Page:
Forsyth Park is the site of several monuments to Savannah’s war dead, all located on the main path that runs through the center of the park along its north-south axis.
The largest and the oldest is the Confederate Monument, which occupies a prominent position in Forsyth Park’s more open lower section.
Two 20th-century memorials are located near the northern and southern entrances of the park, respectively: the Marine Monument, dedicated to Chatham County Marines killed in action, and The Hiker, honoring the soldiers of the Spanish-American War.
This memorial, situated at the northern entrance of Forsyth Park, was erected in 1947 to commemorate Chatham County Marines killed in the Second World War. The monument has since been updated to honor Marines killed in more recent conflicts too.
The monument consists of a large, white block of Georgia marble, fitted with bronze plaques upon which are inscribed the names of the Savannah and Chatham County Marines who lost their lives in the course of their service.
The original dedication of the monument was to the 24 Marines killed in World War II. It was erected by Savannah members of the Marine Corps League, and unveiled on Armistice Day, November 11, of 1947.
The Marine Monument, erected only two years after the conclusion of the Second World War, is believed to be the first monument dedicated in memory of that conflict’s Marines. A memorial in honor of all Chatham County veterans of World War II was rather longer in coming, erected only recently along River Street.
In the late 1970s, the monument was hit by a car and damaged. It was restored in 1981, at which time it was decided to add additional plaques to commemorate Marines killed in the Korean and Vietnam wars.
Savannah’s Ladies Memorial Association erected this monument to the Confederate dead in 1875. It stands in the center of the Forsyth Park extension. Fundraising for the roughly $10,000 cost of the monument (equivalent to more than $200,000 today) began in 1868, and took five years.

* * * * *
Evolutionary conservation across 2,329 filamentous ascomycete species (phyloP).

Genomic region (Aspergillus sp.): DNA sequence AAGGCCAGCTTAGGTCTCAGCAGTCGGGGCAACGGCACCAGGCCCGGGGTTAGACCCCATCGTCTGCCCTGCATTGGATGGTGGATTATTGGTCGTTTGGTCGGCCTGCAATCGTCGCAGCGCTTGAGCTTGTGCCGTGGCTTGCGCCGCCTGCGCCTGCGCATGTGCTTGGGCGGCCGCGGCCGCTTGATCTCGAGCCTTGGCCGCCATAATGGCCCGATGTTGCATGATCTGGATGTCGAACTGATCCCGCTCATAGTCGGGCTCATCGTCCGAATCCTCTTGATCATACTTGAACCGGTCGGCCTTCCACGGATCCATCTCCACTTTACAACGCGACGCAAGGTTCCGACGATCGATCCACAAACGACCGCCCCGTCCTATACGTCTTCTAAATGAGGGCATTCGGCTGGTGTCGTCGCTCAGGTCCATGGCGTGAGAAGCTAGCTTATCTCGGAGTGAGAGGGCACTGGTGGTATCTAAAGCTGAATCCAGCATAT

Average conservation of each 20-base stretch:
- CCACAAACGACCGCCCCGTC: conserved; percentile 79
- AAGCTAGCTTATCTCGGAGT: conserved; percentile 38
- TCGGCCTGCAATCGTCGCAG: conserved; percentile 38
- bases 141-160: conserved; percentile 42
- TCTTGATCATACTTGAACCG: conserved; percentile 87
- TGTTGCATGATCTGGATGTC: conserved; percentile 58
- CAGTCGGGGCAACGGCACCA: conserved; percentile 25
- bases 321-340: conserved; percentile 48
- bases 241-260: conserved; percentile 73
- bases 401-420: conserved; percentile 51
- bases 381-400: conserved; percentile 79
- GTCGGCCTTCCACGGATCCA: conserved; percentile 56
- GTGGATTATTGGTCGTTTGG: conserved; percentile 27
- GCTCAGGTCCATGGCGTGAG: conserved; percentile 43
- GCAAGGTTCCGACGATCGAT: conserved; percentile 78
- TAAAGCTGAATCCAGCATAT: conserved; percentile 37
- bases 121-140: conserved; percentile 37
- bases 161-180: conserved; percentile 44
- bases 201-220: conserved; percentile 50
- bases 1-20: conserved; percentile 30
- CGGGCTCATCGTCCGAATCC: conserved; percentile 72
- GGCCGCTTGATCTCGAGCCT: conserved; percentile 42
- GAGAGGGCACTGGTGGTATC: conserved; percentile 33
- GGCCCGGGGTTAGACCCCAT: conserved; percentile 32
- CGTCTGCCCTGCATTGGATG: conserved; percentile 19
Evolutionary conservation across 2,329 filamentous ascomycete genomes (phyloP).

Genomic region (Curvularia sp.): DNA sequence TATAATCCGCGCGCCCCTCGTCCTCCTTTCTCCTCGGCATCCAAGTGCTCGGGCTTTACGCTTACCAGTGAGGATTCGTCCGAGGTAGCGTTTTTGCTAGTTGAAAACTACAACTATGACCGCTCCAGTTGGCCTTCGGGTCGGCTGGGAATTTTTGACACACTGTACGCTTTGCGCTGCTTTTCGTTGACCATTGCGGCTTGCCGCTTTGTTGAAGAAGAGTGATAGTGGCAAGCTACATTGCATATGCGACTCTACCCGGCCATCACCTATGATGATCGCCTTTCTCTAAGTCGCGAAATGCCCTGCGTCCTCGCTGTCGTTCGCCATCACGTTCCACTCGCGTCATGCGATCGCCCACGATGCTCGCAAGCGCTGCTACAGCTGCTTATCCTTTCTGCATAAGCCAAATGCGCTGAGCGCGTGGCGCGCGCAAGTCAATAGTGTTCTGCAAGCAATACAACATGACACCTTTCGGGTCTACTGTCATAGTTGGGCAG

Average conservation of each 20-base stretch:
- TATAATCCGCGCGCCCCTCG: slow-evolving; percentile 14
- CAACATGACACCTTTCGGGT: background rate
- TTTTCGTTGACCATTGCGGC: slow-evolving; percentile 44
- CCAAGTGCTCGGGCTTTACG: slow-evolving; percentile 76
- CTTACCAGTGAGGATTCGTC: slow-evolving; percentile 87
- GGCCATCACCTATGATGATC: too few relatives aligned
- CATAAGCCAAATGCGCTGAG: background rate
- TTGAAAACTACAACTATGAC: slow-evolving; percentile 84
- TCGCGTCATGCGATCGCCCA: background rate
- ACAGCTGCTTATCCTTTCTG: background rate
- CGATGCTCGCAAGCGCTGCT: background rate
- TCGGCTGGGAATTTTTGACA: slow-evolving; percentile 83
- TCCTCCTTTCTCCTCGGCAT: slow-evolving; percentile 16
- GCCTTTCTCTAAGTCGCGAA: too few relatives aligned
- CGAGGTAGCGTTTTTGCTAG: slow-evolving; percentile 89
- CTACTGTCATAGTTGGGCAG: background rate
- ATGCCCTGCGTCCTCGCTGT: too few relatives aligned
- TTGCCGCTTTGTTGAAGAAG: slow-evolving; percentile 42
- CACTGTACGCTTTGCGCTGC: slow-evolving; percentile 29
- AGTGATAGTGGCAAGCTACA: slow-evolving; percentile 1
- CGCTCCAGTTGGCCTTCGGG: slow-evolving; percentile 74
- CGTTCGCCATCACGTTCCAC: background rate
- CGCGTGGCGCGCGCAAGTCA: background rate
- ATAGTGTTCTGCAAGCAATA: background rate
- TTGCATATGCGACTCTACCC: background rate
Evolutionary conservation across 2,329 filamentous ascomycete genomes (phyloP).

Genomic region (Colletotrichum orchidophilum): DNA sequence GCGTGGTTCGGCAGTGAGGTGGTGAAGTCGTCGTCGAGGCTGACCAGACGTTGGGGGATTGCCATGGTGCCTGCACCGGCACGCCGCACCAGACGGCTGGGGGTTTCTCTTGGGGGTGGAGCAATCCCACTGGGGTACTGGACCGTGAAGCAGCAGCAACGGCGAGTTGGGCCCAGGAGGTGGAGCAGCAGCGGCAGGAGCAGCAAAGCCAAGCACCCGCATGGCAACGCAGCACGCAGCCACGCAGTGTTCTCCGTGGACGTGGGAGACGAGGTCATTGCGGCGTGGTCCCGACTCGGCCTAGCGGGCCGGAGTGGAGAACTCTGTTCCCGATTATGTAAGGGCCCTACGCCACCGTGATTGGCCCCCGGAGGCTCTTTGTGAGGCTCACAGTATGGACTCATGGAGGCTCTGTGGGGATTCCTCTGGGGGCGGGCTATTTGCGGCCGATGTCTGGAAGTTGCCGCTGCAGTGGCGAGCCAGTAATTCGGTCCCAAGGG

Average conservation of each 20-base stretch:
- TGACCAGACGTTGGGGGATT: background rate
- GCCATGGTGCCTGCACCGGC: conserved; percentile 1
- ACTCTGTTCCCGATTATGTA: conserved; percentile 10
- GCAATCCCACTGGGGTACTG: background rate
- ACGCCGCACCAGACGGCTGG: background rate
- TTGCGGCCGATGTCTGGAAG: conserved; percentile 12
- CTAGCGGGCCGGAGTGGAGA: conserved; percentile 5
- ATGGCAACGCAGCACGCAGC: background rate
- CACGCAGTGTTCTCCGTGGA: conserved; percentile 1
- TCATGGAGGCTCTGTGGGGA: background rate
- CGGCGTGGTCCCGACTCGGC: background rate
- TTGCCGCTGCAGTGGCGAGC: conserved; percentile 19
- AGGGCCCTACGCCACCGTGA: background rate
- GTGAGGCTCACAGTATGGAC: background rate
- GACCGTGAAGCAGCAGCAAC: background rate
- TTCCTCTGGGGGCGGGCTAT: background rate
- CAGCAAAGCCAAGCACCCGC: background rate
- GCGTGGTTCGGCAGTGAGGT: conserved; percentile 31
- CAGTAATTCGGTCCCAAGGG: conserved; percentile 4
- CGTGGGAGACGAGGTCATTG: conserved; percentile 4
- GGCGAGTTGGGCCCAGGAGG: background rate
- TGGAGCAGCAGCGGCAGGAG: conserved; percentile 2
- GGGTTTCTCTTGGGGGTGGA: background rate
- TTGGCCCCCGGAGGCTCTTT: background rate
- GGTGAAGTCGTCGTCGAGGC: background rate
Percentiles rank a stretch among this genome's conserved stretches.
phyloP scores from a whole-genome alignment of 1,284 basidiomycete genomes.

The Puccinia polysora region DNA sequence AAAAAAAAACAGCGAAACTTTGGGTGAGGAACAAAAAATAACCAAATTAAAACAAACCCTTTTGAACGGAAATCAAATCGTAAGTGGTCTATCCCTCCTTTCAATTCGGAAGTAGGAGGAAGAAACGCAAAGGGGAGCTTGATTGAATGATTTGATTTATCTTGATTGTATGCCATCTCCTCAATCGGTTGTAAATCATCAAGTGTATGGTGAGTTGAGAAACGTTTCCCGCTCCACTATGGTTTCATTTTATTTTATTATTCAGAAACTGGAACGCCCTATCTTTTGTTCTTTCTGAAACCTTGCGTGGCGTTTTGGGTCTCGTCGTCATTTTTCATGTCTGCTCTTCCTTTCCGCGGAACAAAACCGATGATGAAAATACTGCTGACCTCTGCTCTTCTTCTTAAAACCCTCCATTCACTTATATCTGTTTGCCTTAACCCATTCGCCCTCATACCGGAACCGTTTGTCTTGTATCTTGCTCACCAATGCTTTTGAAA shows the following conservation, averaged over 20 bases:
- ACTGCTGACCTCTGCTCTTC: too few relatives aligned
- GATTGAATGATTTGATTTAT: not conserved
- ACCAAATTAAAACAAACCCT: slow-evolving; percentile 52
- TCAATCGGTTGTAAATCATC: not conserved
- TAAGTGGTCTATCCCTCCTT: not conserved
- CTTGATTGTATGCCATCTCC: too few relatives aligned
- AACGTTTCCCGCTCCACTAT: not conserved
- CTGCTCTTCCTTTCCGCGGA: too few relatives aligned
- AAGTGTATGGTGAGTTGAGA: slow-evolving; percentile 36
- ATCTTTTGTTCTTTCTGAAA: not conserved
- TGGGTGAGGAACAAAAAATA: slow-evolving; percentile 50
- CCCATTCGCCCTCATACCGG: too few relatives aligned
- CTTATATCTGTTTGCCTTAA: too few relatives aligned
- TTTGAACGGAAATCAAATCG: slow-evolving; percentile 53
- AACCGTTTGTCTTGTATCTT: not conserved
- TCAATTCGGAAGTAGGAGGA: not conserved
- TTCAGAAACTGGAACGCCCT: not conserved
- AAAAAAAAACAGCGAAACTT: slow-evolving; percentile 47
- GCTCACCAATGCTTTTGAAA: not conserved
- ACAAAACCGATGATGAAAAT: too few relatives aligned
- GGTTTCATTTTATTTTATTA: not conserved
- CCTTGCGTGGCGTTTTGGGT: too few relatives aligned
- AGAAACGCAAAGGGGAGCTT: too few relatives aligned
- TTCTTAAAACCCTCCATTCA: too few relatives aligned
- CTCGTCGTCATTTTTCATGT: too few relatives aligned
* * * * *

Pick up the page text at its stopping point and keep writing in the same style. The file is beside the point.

Canadian Robert Reid designed the monument. The original work included two statues, Judgment and Silence, respectively atop and in the central portion of the structure, but popular opinion considered this design to be overdone.
The statues were removed, a bronze statue of a Confederate soldier placed at the monument’s top instead. Judgment was moved to Thomasville, GA’s Laurel Hill Cemetery. Silence was moved to the Confederate section of Laurel Grove Cemetery North.
The busts of Civil War Generals Lafayette McLaws and Francis Bartow were placed at either side of the Confederate Monument in the early 20th century, moved from their original location in Chippewa Square to make way for the Oglethorpe Monument.
At the southern entrance to Forsyth Park, on Park Avenue, stands “The Hiker,” also known as the Georgia Volunteer or the Spanish War Soldier. It is dedicated to the Georgia Volunteers who fought in the Spanish-American War of 1898.
Although the monument honors soldiers from across the state, Savannah was chosen as its location because it sent more men than any other Georgia city. Savannah, incidentally, also served as one of several embarkation camps for soldiers going to and returning from the war.
Savannah’s Hiker was dedicated in 1931. In contrast to the city’s other memorials, the statue is not a one-off commission. In fact, an estimated 50 copies of the monument exist across the United States.
The statue was first created in the early years of the 20th century by Theodora Alice Ruggles Kitson (1871-1932), a native of Massachusetts. Kitson, a noted female sculptor at a time when women were rarely accepted as serious artists, was the creator of several war memorials, of which The Hiker is probably the best known.
The original copy of the statue was unveiled in 1906, at the University of Minnesota. It depicts a soldier in period uniform appropriate for the tropics, carrying a Krag-Jørgensen rifle, used by the United States army as its standard rifle from the mid-1890s to 1903.
The figure is based on a real-life Spanish-American War veteran: Leonard Sefing, Jr of Allentown, Pennsylvania, who was selected by means of a national contest. It is named for the term veterans of the Spanish-American and Philippine-American Wars used to describe themselves, a reference to the long distances the soldiers were required to walk over the difficult terrain of Cuba and the Philippine islands.
Another version of the Hiker statue exists, created around the same time as Kitson’s by Allen George Newman. Likewise designed to honor the soldiers of the Spanish-American and Philippine-American wars, it proved less popular than Kitson’s memorial, with around 20 copies known of today.